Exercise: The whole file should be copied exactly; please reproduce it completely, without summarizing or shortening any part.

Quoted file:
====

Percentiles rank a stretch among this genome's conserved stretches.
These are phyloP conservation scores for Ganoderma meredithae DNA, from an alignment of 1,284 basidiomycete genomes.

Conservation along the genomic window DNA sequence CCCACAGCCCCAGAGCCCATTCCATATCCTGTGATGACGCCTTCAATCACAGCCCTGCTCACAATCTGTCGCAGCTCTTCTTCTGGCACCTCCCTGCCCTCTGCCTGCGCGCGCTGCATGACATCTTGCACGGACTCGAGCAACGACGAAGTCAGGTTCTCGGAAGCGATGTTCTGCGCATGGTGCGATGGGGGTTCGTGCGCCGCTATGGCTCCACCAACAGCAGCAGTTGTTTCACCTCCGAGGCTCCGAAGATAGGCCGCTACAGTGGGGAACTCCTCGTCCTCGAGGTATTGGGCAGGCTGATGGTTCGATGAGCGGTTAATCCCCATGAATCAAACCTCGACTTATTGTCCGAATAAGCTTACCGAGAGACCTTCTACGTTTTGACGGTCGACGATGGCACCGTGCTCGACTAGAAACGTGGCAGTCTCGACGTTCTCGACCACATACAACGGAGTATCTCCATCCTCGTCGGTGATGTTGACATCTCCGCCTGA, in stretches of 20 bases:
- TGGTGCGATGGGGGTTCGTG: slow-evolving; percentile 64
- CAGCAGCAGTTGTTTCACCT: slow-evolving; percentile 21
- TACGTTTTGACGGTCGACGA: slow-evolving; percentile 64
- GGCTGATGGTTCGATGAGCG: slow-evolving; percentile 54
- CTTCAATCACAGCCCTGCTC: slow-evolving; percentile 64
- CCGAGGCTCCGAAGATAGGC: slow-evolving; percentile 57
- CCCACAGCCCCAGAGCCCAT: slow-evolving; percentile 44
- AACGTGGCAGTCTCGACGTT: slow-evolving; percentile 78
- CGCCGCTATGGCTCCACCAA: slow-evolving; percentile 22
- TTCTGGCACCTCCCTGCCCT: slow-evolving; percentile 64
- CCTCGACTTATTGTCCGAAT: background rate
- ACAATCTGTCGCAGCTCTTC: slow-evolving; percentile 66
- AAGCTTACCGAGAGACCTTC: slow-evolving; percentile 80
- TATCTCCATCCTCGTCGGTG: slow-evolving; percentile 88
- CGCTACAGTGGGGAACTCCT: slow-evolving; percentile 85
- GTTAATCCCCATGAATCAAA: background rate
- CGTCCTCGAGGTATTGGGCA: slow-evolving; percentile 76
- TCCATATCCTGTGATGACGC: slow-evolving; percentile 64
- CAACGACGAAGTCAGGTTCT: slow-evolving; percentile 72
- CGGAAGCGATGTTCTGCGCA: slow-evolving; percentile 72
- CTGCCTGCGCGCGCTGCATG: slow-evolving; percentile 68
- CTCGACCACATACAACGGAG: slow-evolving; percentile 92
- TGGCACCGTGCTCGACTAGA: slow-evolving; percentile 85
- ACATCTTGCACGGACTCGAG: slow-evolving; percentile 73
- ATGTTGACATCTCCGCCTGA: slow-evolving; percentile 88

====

Percentiles rank a stretch among this genome's conserved stretches.
These are phyloP conservation scores for Ganoderma meredithae DNA, from an alignment of 1,284 basidiomycete genomes.

Conservation along the genomic window DNA sequence CCCACAGCCCCAGAGCCCATTCCATATCCTGTGATGACGCCTTCAATCACAGCCCTGCTCACAATCTGTCGCAGCTCTTCTTCTGGCACCTCCCTGCCCTCTGCCTGCGCGCGCTGCATGACATCTTGCACGGACTCGAGCAACGACGAAGTCAGGTTCTCGGAAGCGATGTTCTGCGCATGGTGCGATGGGGGTTCGTGCGCCGCTATGGCTCCACCAACAGCAGCAGTTGTTTCACCTCCGAGGCTCCGAAGATAGGCCGCTACAGTGGGGAACTCCTCGTCCTCGAGGTATTGGGCAGGCTGATGGTTCGATGAGCGGTTAATCCCCATGAATCAAACCTCGACTTATTGTCCGAATAAGCTTACCGAGAGACCTTCTACGTTTTGACGGTCGACGATGGCACCGTGCTCGACTAGAAACGTGGCAGTCTCGACGTTCTCGACCACATACAACGGAGTATCTCCATCCTCGTCGGTGATGTTGACATCTCCGCCTGA, in stretches of 20 bases:
- TGGTGCGATGGGGGTTCGTG: slow-evolving; percentile 64
- CAGCAGCAGTTGTTTCACCT: slow-evolving; percentile 21
- TACGTTTTGACGGTCGACGA: slow-evolving; percentile 64
- GGCTGATGGTTCGATGAGCG: slow-evolving; percentile 54
- CTTCAATCACAGCCCTGCTC: slow-evolving; percentile 64
- CCGAGGCTCCGAAGATAGGC: slow-evolving; percentile 57
- CCCACAGCCCCAGAGCCCAT: slow-evolving; percentile 44
- AACGTGGCAGTCTCGACGTT: slow-evolving; percentile 78
- CGCCGCTATGGCTCCACCAA: slow-evolving; percentile 22
- TTCTGGCACCTCCCTGCCCT: slow-evolving; percentile 64
- CCTCGACTTATTGTCCGAAT: background rate
- ACAATCTGTCGCAGCTCTTC: slow-evolving; percentile 66
- AAGCTTACCGAGAGACCTTC: slow-evolving; percentile 80
- TATCTCCATCCTCGTCGGTG: slow-evolving; percentile 88
- CGCTACAGTGGGGAACTCCT: slow-evolving; percentile 85
- GTTAATCCCCATGAATCAAA: background rate
- CGTCCTCGAGGTATTGGGCA: slow-evolving; percentile 76
- TCCATATCCTGTGATGACGC: slow-evolving; percentile 64
- CAACGACGAAGTCAGGTTCT: slow-evolving; percentile 72
- CGGAAGCGATGTTCTGCGCA: slow-evolving; percentile 72
- CTGCCTGCGCGCGCTGCATG: slow-evolving; percentile 68
- CTCGACCACATACAACGGAG: slow-evolving; percentile 92
- TGGCACCGTGCTCGACTAGA: slow-evolving; percentile 85
- ACATCTTGCACGGACTCGAG: slow-evolving; percentile 73
- ATGTTGACATCTCCGCCTGA: slow-evolving; percentile 88